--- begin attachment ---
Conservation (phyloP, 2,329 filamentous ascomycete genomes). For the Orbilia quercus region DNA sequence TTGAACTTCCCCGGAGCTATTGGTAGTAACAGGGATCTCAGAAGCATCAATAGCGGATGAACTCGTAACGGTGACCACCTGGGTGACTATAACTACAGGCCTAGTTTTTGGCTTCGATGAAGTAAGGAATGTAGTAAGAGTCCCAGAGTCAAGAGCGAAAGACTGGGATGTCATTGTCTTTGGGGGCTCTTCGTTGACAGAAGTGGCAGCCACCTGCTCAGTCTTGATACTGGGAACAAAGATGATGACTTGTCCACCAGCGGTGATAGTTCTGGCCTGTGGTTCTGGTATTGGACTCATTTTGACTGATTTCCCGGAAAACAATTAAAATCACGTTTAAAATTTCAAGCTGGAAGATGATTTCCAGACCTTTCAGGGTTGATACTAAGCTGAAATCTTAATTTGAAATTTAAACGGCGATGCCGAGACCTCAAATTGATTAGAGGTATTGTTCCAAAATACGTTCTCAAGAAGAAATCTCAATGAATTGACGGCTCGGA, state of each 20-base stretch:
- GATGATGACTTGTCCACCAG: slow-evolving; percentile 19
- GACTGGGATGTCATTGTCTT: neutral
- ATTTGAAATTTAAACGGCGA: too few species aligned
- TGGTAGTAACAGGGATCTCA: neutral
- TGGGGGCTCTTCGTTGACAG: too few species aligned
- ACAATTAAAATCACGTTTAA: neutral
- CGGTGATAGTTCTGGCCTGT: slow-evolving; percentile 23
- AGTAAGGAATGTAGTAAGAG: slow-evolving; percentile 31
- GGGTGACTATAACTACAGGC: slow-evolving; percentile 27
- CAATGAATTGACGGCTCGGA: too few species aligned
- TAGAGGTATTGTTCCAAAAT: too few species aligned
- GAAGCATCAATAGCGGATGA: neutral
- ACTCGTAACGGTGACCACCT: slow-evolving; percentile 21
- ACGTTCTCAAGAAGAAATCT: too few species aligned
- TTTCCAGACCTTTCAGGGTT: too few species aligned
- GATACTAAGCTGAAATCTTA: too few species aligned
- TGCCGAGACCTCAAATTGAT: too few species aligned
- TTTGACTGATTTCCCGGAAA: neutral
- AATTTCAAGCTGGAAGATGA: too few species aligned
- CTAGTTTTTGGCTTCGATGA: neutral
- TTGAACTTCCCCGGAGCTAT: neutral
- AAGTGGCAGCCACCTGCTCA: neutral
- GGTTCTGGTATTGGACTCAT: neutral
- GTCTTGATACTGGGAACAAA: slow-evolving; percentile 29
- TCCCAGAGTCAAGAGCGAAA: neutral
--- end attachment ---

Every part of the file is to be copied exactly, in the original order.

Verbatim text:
Conservation (phyloP, 2,329 filamentous ascomycete genomes). For the Orbilia quercus region DNA sequence TTGAACTTCCCCGGAGCTATTGGTAGTAACAGGGATCTCAGAAGCATCAATAGCGGATGAACTCGTAACGGTGACCACCTGGGTGACTATAACTACAGGCCTAGTTTTTGGCTTCGATGAAGTAAGGAATGTAGTAAGAGTCCCAGAGTCAAGAGCGAAAGACTGGGATGTCATTGTCTTTGGGGGCTCTTCGTTGACAGAAGTGGCAGCCACCTGCTCAGTCTTGATACTGGGAACAAAGATGATGACTTGTCCACCAGCGGTGATAGTTCTGGCCTGTGGTTCTGGTATTGGACTCATTTTGACTGATTTCCCGGAAAACAATTAAAATCACGTTTAAAATTTCAAGCTGGAAGATGATTTCCAGACCTTTCAGGGTTGATACTAAGCTGAAATCTTAATTTGAAATTTAAACGGCGATGCCGAGACCTCAAATTGATTAGAGGTATTGTTCCAAAATACGTTCTCAAGAAGAAATCTCAATGAATTGACGGCTCGGA, state of each 20-base stretch:
- GATGATGACTTGTCCACCAG: slow-evolving; percentile 19
- GACTGGGATGTCATTGTCTT: neutral
- ATTTGAAATTTAAACGGCGA: too few species aligned
- TGGTAGTAACAGGGATCTCA: neutral
- TGGGGGCTCTTCGTTGACAG: too few species aligned
- ACAATTAAAATCACGTTTAA: neutral
- CGGTGATAGTTCTGGCCTGT: slow-evolving; percentile 23
- AGTAAGGAATGTAGTAAGAG: slow-evolving; percentile 31
- GGGTGACTATAACTACAGGC: slow-evolving; percentile 27
- CAATGAATTGACGGCTCGGA: too few species aligned
- TAGAGGTATTGTTCCAAAAT: too few species aligned
- GAAGCATCAATAGCGGATGA: neutral
- ACTCGTAACGGTGACCACCT: slow-evolving; percentile 21
- ACGTTCTCAAGAAGAAATCT: too few species aligned
- TTTCCAGACCTTTCAGGGTT: too few species aligned
- GATACTAAGCTGAAATCTTA: too few species aligned
- TGCCGAGACCTCAAATTGAT: too few species aligned
- TTTGACTGATTTCCCGGAAA: neutral
- AATTTCAAGCTGGAAGATGA: too few species aligned
- CTAGTTTTTGGCTTCGATGA: neutral
- TTGAACTTCCCCGGAGCTAT: neutral
- AAGTGGCAGCCACCTGCTCA: neutral
- GGTTCTGGTATTGGACTCAT: neutral
- GTCTTGATACTGGGAACAAA: slow-evolving; percentile 29
- TCCCAGAGTCAAGAGCGAAA: neutral